PwC’s report says that modern, advanced technologies together with cloud architectures “can help organizations more quickly identify and respond to threats, better understand customers and the business ecosystem, and ultimately reduce costs”. This can be achieved thanks to machine learning and artificial intelligence that can analyse huge volumes of data, correlate it with a global database of threat intelligence, identify threats in real time and prioritise responses based on impact to affected assets. In contrast, a large-scale manufacturer will approach the in-house IT systems more like plumbing, designed to make the data flow smoothly. Running a threat-aware AI on top of it will probably be beyond its core competencies.

"Cloud IT is more secure"

Cloud-based threat-management capabilities are evolving swiftly—and are changing the model of on-premise cybersecurity and privacy solutions. “We’re seeing rapid uptake of the cloud model because of its cost advantages, the compute and scalability that it provides—and the ability to rapidly and flexibly adjust computing capabilities,” Christopher O’Hara of PwC’s Cybersecurity and Privacy department states in the report. “We believe cloud-based cybersecurity will evolve to the point where you can realistically take any type of threat data and process it, normalize it and understand its impact to your business in real time. Today’s on-premise solutions simply can’t do that.”

And it doesn’t really matter if you are a big company or a small one – cloud IT is more secure for both, says Linthicum. “Small firms can’t afford a huge IT footprint; therefore cloud is typically where they go. Larger firms typically must migrate to the cloud, but the cost and agility benefits make it worthwhile.”

What is the best approach for dealing with malware?What is the best approach for dealing with malware?

Michalik says that smaller enterprises benefit even more thank big ones, though. “Cloud options remove the barriers to scalable IT infrastructure and remove the fixed capital requirements, allowing them to compete with larger corporations’ software solutions with more capital backing and existing scale,” he says.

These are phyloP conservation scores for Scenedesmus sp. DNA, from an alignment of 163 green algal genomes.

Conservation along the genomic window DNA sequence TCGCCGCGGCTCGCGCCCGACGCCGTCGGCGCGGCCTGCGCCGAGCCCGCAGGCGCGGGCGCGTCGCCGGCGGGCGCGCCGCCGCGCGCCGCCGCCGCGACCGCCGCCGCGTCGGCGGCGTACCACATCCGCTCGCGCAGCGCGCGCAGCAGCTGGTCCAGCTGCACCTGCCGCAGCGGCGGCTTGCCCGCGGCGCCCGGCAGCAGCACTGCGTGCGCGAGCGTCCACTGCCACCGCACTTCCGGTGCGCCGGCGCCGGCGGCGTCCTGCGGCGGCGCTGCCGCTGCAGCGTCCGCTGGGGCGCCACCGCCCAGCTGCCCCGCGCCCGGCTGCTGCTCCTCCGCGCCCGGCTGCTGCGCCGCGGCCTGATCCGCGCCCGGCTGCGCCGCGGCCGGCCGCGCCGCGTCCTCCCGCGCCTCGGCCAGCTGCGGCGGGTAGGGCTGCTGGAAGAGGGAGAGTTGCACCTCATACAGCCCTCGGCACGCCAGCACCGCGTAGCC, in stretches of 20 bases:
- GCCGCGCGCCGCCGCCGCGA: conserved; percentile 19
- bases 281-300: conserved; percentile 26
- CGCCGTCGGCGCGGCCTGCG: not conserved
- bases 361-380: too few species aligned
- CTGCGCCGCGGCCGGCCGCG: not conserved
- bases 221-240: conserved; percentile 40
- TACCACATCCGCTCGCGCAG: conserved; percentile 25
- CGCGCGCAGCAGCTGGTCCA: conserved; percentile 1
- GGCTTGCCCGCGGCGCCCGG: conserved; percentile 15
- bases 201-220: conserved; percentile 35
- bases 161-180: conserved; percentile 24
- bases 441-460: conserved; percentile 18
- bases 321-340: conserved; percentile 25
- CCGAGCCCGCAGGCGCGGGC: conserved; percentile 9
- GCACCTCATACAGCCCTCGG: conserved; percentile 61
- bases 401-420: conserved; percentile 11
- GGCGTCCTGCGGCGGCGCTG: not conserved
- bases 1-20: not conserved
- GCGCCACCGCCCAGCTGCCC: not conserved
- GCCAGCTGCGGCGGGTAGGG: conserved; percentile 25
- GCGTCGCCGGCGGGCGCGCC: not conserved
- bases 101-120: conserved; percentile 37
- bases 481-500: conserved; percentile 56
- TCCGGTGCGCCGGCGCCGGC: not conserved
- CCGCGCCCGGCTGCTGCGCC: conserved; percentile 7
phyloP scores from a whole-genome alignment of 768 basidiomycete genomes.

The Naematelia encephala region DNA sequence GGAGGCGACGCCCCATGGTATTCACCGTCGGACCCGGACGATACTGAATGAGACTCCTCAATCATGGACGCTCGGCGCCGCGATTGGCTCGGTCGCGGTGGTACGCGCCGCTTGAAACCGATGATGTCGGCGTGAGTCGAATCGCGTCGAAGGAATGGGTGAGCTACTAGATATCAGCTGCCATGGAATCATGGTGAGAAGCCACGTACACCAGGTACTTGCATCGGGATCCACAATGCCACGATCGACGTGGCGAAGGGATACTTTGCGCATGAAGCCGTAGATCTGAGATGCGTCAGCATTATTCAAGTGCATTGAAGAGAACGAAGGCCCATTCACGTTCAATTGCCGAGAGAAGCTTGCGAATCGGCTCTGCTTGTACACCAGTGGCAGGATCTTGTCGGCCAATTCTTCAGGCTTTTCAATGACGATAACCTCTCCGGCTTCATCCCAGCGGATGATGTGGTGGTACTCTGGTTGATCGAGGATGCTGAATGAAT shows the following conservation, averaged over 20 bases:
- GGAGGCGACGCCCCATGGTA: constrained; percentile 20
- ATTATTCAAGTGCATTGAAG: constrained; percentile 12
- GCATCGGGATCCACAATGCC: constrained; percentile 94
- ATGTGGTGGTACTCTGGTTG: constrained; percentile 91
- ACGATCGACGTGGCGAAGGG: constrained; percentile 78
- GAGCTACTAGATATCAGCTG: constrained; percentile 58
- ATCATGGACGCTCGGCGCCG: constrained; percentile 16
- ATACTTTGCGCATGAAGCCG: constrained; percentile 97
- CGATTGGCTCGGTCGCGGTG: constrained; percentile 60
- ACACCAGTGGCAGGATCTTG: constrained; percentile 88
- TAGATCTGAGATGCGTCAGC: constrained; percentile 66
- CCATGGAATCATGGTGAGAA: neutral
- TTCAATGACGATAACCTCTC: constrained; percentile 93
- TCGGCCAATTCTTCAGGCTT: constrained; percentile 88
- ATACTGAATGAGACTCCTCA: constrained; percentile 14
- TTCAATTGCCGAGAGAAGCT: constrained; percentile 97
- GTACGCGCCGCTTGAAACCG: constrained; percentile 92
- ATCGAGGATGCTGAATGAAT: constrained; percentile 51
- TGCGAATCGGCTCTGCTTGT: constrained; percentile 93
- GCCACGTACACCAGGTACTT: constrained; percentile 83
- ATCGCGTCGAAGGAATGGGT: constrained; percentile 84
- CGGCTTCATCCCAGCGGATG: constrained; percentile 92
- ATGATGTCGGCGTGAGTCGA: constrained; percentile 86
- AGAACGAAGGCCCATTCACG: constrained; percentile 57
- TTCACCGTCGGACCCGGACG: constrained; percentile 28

However, PwC’s report highlights that currently few companies have an integrated cloud-based threat-intelligence and information-sharing platform – partly because not all component technologies are accessible to businesses. This is beginning to change, though.

“This year, we have figured out how to use technology to ingest massive amounts of unrelated information and find the relationships that make information understandable,” David Burg of PwC’s Cybersecurity and Privacy mentions in the report.

"Critical security flaws"

Companies that want to shift their IT to the cloud have two tasks at hand. First, they need to find the right cloud service provider, and secondly, they need to educate their staff. “Follow the fundamental rules of security,” says Linthicum. “Understand what attack vectors are out there, what is currently a threat. Make sure that your [remaining] systems are updated consistently, focusing on security patches and fixes.” That’s especially true not so much for Windows machines, but the type of industrial control software which fell victim to the notorious Stuxnet trojan attack (which was mainly designed to bring down Iran’s nuclear enrichment facilities but spread far and wide).

Among the major weaknesses that WannaCry exploited was the failure of many organisations to replace outdated and unsupported machines, or – just as bad – the failure of both users and IT departments to apply critical security patches which Microsoft released several months ago. “Patching critical security flaws is the most fundamental way to prevent cyberattacks,” says Michalik. For companies that have most of their IT systems in the cloud, it’s something they will less and less have to think about.